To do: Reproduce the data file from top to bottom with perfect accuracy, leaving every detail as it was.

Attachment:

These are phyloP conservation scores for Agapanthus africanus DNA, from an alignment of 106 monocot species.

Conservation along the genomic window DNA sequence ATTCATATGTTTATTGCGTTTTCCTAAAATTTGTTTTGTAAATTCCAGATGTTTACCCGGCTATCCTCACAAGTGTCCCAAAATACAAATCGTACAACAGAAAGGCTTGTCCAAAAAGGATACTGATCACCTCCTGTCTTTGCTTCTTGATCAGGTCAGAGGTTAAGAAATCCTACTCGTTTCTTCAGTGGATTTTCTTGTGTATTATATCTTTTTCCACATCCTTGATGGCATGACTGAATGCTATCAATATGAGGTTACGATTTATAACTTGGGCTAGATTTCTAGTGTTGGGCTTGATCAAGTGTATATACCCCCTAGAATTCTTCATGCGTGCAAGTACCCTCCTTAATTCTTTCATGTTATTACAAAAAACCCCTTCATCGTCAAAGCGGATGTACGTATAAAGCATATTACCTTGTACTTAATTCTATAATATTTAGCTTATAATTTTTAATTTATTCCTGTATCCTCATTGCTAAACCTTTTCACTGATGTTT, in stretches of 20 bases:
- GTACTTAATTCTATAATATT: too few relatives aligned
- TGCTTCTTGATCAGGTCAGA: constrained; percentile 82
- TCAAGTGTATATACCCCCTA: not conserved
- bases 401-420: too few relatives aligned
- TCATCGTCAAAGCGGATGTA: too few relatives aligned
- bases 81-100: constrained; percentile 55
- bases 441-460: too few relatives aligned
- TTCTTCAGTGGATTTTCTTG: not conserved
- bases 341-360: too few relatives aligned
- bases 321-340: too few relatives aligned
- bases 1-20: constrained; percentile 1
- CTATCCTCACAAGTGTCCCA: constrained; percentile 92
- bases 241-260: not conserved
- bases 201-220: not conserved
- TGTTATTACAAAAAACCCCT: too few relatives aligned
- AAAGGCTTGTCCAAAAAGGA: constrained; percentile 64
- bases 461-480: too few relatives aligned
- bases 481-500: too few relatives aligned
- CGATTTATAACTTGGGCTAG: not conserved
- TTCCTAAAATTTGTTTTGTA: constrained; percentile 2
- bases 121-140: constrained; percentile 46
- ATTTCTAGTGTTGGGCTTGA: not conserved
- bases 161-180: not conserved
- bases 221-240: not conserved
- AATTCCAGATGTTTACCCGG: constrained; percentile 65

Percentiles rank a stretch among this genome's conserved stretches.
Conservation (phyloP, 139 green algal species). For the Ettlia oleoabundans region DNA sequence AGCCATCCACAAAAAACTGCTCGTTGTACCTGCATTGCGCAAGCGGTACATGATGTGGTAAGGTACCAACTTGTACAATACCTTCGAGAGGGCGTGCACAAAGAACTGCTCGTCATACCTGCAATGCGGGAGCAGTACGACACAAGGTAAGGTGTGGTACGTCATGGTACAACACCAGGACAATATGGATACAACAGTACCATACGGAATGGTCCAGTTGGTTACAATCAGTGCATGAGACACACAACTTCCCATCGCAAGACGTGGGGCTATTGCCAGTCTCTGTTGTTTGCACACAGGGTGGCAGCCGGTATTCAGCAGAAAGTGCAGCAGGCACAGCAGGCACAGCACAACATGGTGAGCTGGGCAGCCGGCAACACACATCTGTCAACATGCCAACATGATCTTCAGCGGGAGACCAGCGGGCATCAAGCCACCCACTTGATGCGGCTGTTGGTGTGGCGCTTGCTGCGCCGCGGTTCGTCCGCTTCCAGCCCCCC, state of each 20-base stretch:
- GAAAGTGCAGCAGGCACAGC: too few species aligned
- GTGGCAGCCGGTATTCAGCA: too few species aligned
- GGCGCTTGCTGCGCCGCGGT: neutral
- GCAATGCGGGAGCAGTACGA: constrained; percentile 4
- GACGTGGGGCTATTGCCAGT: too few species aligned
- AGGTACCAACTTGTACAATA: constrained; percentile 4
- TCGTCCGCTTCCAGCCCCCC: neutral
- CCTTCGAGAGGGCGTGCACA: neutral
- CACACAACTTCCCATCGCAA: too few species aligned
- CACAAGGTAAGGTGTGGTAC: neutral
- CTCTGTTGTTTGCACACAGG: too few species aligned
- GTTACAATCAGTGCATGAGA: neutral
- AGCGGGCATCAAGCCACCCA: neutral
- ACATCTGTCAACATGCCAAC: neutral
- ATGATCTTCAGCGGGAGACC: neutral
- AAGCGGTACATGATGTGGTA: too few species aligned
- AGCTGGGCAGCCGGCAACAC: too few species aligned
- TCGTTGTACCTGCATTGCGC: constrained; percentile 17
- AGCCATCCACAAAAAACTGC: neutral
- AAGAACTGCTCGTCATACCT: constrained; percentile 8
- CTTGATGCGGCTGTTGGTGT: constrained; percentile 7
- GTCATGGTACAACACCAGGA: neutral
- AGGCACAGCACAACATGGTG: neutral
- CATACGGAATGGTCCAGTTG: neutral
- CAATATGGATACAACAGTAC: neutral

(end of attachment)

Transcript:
These are phyloP conservation scores for Agapanthus africanus DNA, from an alignment of 106 monocot species.

Conservation along the genomic window DNA sequence ATTCATATGTTTATTGCGTTTTCCTAAAATTTGTTTTGTAAATTCCAGATGTTTACCCGGCTATCCTCACAAGTGTCCCAAAATACAAATCGTACAACAGAAAGGCTTGTCCAAAAAGGATACTGATCACCTCCTGTCTTTGCTTCTTGATCAGGTCAGAGGTTAAGAAATCCTACTCGTTTCTTCAGTGGATTTTCTTGTGTATTATATCTTTTTCCACATCCTTGATGGCATGACTGAATGCTATCAATATGAGGTTACGATTTATAACTTGGGCTAGATTTCTAGTGTTGGGCTTGATCAAGTGTATATACCCCCTAGAATTCTTCATGCGTGCAAGTACCCTCCTTAATTCTTTCATGTTATTACAAAAAACCCCTTCATCGTCAAAGCGGATGTACGTATAAAGCATATTACCTTGTACTTAATTCTATAATATTTAGCTTATAATTTTTAATTTATTCCTGTATCCTCATTGCTAAACCTTTTCACTGATGTTT, in stretches of 20 bases:
- GTACTTAATTCTATAATATT: too few relatives aligned
- TGCTTCTTGATCAGGTCAGA: constrained; percentile 82
- TCAAGTGTATATACCCCCTA: not conserved
- bases 401-420: too few relatives aligned
- TCATCGTCAAAGCGGATGTA: too few relatives aligned
- bases 81-100: constrained; percentile 55
- bases 441-460: too few relatives aligned
- TTCTTCAGTGGATTTTCTTG: not conserved
- bases 341-360: too few relatives aligned
- bases 321-340: too few relatives aligned
- bases 1-20: constrained; percentile 1
- CTATCCTCACAAGTGTCCCA: constrained; percentile 92
- bases 241-260: not conserved
- bases 201-220: not conserved
- TGTTATTACAAAAAACCCCT: too few relatives aligned
- AAAGGCTTGTCCAAAAAGGA: constrained; percentile 64
- bases 461-480: too few relatives aligned
- bases 481-500: too few relatives aligned
- CGATTTATAACTTGGGCTAG: not conserved
- TTCCTAAAATTTGTTTTGTA: constrained; percentile 2
- bases 121-140: constrained; percentile 46
- ATTTCTAGTGTTGGGCTTGA: not conserved
- bases 161-180: not conserved
- bases 221-240: not conserved
- AATTCCAGATGTTTACCCGG: constrained; percentile 65

Percentiles rank a stretch among this genome's conserved stretches.
Conservation (phyloP, 139 green algal species). For the Ettlia oleoabundans region DNA sequence AGCCATCCACAAAAAACTGCTCGTTGTACCTGCATTGCGCAAGCGGTACATGATGTGGTAAGGTACCAACTTGTACAATACCTTCGAGAGGGCGTGCACAAAGAACTGCTCGTCATACCTGCAATGCGGGAGCAGTACGACACAAGGTAAGGTGTGGTACGTCATGGTACAACACCAGGACAATATGGATACAACAGTACCATACGGAATGGTCCAGTTGGTTACAATCAGTGCATGAGACACACAACTTCCCATCGCAAGACGTGGGGCTATTGCCAGTCTCTGTTGTTTGCACACAGGGTGGCAGCCGGTATTCAGCAGAAAGTGCAGCAGGCACAGCAGGCACAGCACAACATGGTGAGCTGGGCAGCCGGCAACACACATCTGTCAACATGCCAACATGATCTTCAGCGGGAGACCAGCGGGCATCAAGCCACCCACTTGATGCGGCTGTTGGTGTGGCGCTTGCTGCGCCGCGGTTCGTCCGCTTCCAGCCCCCC, state of each 20-base stretch:
- GAAAGTGCAGCAGGCACAGC: too few species aligned
- GTGGCAGCCGGTATTCAGCA: too few species aligned
- GGCGCTTGCTGCGCCGCGGT: neutral
- GCAATGCGGGAGCAGTACGA: constrained; percentile 4
- GACGTGGGGCTATTGCCAGT: too few species aligned
- AGGTACCAACTTGTACAATA: constrained; percentile 4
- TCGTCCGCTTCCAGCCCCCC: neutral
- CCTTCGAGAGGGCGTGCACA: neutral
- CACACAACTTCCCATCGCAA: too few species aligned
- CACAAGGTAAGGTGTGGTAC: neutral
- CTCTGTTGTTTGCACACAGG: too few species aligned
- GTTACAATCAGTGCATGAGA: neutral
- AGCGGGCATCAAGCCACCCA: neutral
- ACATCTGTCAACATGCCAAC: neutral
- ATGATCTTCAGCGGGAGACC: neutral
- AAGCGGTACATGATGTGGTA: too few species aligned
- AGCTGGGCAGCCGGCAACAC: too few species aligned
- TCGTTGTACCTGCATTGCGC: constrained; percentile 17
- AGCCATCCACAAAAAACTGC: neutral
- AAGAACTGCTCGTCATACCT: constrained; percentile 8
- CTTGATGCGGCTGTTGGTGT: constrained; percentile 7
- GTCATGGTACAACACCAGGA: neutral
- AGGCACAGCACAACATGGTG: neutral
- CATACGGAATGGTCCAGTTG: neutral
- CAATATGGATACAACAGTAC: neutral